Access to employment is a crucial issue for voters and, by extension, those they elect. For example, a survey conducted in India by the Association for Democratic reform in 2018 found that ‘Better Employment Opportunities’ was cited as the most important voter priority amongst the 270,000 respondents.

Our global experience and conversations with policymakers and people reinforces employment as a crucial issue everywhere and underlines the importance of Technical and Vocational Education and Training (TVET).  

The role of cultural relations

Cultural relations is about listening and responding to our partners and the issues that matter to them. 

Furthermore, the UK skills systems have been at the forefront of now global standards and practice, such as National Qualification Frameworks and Sector Skills Councils. It is unsurprising that countries of all sizes and types are interested in the current practice across the four nations of the UK.

At the British Council we have long had a role in helping forge educations systems that equip and re-equip people with the skills they need to access, and create, secure, skilled work. For example, we have our long-established Skills and Employability Global programme.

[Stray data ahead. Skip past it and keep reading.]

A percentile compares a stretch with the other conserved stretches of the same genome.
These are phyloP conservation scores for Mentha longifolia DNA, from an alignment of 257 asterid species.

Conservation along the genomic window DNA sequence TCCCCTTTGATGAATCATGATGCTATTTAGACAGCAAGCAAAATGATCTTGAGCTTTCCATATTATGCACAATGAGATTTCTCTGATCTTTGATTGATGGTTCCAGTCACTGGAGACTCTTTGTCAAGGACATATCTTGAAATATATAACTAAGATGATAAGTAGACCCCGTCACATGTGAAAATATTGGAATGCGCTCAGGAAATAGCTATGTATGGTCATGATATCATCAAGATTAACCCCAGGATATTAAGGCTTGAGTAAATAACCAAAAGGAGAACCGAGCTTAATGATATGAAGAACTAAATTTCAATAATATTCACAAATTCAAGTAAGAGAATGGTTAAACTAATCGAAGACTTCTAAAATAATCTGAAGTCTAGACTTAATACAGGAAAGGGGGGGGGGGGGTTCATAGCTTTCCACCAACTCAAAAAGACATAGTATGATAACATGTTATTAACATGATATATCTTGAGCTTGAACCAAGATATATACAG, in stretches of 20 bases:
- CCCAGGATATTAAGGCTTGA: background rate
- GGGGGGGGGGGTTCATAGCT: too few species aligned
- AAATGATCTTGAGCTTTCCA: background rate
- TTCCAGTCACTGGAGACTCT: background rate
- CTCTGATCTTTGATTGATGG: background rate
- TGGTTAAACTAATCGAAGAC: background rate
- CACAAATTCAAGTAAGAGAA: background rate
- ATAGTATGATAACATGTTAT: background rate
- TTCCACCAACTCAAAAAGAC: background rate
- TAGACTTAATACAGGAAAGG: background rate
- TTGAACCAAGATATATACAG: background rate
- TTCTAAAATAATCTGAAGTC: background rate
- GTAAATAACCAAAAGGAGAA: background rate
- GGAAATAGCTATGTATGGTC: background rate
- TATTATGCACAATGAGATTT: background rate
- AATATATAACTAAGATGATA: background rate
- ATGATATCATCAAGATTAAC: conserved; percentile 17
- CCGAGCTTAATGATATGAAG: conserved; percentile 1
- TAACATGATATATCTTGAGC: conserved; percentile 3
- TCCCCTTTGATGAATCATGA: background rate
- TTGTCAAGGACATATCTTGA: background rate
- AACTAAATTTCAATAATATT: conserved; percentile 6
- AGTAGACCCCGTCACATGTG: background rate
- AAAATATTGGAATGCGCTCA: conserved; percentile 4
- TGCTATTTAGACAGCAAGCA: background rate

However, to continue to be effective in responding to the new challenges we face, we need to understand more fully the impact on employment outcomes of systemic TVET reform. 

New research findings

To address this, last year we commissioned international social research consultancy the Research Base to undertake independent research that addresses that specific point.  

The report found that ‘successful TVET system-level reforms were identified across a wide range of ODA [Official Development Assistance]countries. The most commonly identified outcomes were in employment rates and employer satisfaction. Evidence was also found of positive impact in the areas of sustainable employment, income levels, productivity levels and social inclusion.’

The research shows that TVET reform is making a difference in a wide range of countries and highlights effective practice. 

It will help us, and our partners better understand which systemic reform projects in TVET are most effective at improving employment prospects and shape our work to provide the ‘better employment opportunities’ the citizens of India and elsewhere need.